Press Of Atlantic City
September 14, 1997
Anyone who wanted to learn about the new Miss America should have been in old convention hall Saturday - it seemed that anyone who has ever met her was there.
A Moorestown resident who is studying theater and sociology at Northwestern University in Illinois, Katherine Shindle had a boisterous crowd of about 300 supporters on hand to watch her capture the rhinestone tiara.
"She loves the theater. She loves to get on stage. She also loves Slurpees," said David Bigge of Delran, a friend of the new Miss America. "She's an average girl that went on to be Miss America. I guess it's everything Miss America stands for," said Allison Baker, who attended high school French classes with Shindle.
Shindle also must have had some supporters among veteran Miss America workers. She lived in Brigantine from ages 3 to 6, and her father Gordon Shindle volunteered to park cars at the pageant for 15 years. Shindle, however, didn't catch the Miss America bug until relatively late. In a home video shown during the pageant, her father said she never mentioned competing in pageants until her senior year in high school.
Shindle graduated from Bishop Eustace Preparatory School in Pennsauken, Camden County. Her friends seemed to have a little trouble coming to grips with her new, lofty status. "It's like her saddle shoes went to golden slippers and her starched shirt went to an evening gown. It's just surreal," said Derek DelRossi, who sang in the school choir with Shindle.
However, Shindle does seem to be the down-to-earth sort. During the pageant telecast, she frequently communicated with the audience through a series of raised eyebrows and other facial expressions. During her inaugural press conference, Shindle was quick to inform the media she prefers the name Kate, and she has no significant other in her life.
Shindle told the press she plans on wasting no time in beginning her year talking about AIDS prevention and education. "I've been really waiting for this all my life," said Shindle, a senior at Northwestern. "I'm excited to have this opportunity and this job. This week is ideal to present my platform," she said.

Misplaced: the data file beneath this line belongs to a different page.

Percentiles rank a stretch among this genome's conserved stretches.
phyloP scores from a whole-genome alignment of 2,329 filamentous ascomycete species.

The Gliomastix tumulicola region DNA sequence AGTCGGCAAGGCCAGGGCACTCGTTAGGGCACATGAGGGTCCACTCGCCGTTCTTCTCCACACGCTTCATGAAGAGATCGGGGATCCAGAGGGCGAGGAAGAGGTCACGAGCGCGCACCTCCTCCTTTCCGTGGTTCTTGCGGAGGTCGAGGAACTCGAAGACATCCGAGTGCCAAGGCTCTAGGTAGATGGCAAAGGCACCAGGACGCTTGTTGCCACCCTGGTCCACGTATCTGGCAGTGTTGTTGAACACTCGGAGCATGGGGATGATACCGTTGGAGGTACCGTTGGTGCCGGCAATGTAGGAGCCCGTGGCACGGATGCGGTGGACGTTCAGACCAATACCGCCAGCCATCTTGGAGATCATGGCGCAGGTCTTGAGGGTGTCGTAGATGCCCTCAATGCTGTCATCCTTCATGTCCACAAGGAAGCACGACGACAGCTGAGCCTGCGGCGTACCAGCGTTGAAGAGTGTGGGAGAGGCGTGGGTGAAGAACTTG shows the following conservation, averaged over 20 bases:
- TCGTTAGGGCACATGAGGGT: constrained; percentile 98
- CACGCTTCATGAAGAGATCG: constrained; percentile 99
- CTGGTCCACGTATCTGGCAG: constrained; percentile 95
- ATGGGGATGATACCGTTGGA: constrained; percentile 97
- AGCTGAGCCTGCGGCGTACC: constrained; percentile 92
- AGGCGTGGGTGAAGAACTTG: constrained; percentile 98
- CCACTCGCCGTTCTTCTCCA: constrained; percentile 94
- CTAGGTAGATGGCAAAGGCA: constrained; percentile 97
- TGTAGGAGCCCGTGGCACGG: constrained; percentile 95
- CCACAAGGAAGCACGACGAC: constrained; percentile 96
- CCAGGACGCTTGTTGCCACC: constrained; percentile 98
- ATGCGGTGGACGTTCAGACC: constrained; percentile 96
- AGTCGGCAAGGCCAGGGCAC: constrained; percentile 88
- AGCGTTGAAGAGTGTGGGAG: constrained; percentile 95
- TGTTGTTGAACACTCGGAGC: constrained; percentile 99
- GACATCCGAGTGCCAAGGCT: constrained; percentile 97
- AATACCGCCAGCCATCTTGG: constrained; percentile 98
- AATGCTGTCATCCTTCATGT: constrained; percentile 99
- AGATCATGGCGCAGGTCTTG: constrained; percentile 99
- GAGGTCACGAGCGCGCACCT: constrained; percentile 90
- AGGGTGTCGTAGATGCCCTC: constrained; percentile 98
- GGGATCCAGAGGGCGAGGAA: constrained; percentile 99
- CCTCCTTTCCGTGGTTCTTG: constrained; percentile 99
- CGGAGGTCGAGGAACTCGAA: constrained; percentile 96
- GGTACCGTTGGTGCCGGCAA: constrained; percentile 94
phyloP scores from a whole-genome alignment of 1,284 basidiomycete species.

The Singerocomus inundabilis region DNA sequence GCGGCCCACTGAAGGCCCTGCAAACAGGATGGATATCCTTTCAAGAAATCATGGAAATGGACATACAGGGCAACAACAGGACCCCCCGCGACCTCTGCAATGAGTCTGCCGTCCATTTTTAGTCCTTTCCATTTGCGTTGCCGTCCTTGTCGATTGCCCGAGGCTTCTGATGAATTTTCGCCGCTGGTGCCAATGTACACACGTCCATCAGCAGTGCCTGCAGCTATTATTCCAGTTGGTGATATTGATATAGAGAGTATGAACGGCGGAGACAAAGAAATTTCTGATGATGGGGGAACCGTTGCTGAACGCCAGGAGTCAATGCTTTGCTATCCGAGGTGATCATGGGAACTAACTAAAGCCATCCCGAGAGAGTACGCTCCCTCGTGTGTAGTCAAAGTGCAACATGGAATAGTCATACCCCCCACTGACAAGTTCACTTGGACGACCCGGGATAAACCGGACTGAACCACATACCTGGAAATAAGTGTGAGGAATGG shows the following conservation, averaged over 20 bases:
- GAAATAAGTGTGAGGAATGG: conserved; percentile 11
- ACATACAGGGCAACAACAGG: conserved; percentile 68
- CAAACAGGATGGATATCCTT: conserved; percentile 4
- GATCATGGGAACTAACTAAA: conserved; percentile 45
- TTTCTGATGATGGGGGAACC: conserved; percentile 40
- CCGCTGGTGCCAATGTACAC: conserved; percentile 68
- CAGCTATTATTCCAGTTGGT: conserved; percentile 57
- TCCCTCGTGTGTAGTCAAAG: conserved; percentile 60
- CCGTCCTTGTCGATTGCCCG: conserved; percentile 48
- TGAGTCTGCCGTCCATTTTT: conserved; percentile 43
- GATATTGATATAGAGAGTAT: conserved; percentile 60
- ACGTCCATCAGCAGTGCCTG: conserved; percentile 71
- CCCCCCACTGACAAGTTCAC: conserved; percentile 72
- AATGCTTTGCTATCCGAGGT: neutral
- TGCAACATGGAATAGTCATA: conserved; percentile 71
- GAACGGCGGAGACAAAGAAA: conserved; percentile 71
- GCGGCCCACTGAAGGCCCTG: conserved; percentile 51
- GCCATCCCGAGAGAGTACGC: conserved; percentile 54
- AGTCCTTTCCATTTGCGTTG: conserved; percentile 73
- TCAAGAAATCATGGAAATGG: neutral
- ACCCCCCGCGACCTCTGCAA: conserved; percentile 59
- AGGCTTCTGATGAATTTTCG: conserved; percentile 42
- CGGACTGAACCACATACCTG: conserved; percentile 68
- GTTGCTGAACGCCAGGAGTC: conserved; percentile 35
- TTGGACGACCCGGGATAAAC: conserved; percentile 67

Shindle said she wants to promote a program of HIV prevention at all grade levels. She wants to talk to young children about AIDS to raise their awareness of the disease while she will discuss AIDS prevention with older students.
Responding to recent news report that AIDS is no longer the top killer of Americans aged 25-44 youth, Shindle said now is not the time to let up on the fight against the deadly disease. "You can either become proactive and take charge, or (relax and) fight your way back the hard way," she said.
Shindle was crowned in a pageant that brought many changes to the annual spectacle at the old convention hall. The biggest change was the Miss America Organization's decision to allow contestants to wear two-piece bathing suits during the swimsuit competition.
The rule change was made after most of the 51 contestants were selected, and most of the contestants elected to stick with the one-piece style that helped them win their state titles. Only 13 of the 51 contestants chose to wear two-pieces, but five of those women - Miss North Carolina Michelle Warren, Miss California Rebekah Keller, Miss Hawaii Erika Kauffman, Shindle and Miss Louisiana Mette Boving - impressed the judges enough to make it into the top 10.
Some of the two-piece suits sparked complaints the pageant wasn't sticking to its promise to allow only modest suits. Moreover, Miss Vermont Jill Cummings made headlines when she announced she not only had a pierced navel, but that she intended to wear a two-piece swimsuit and show off her navel ring during the competition.
While pageant officials have in the past downplayed the swimsuit competition, this year they unapologetically focused on swimwear, first with the rule change and then in a lengthy pageant production number that had the 41 nonfinalist contestants dress and dance in swimwear popular during the nearly eight decades of Miss America competition.
Friday, November 26, 2010
Press Of Atlantic City
Sunday, November 21, 2010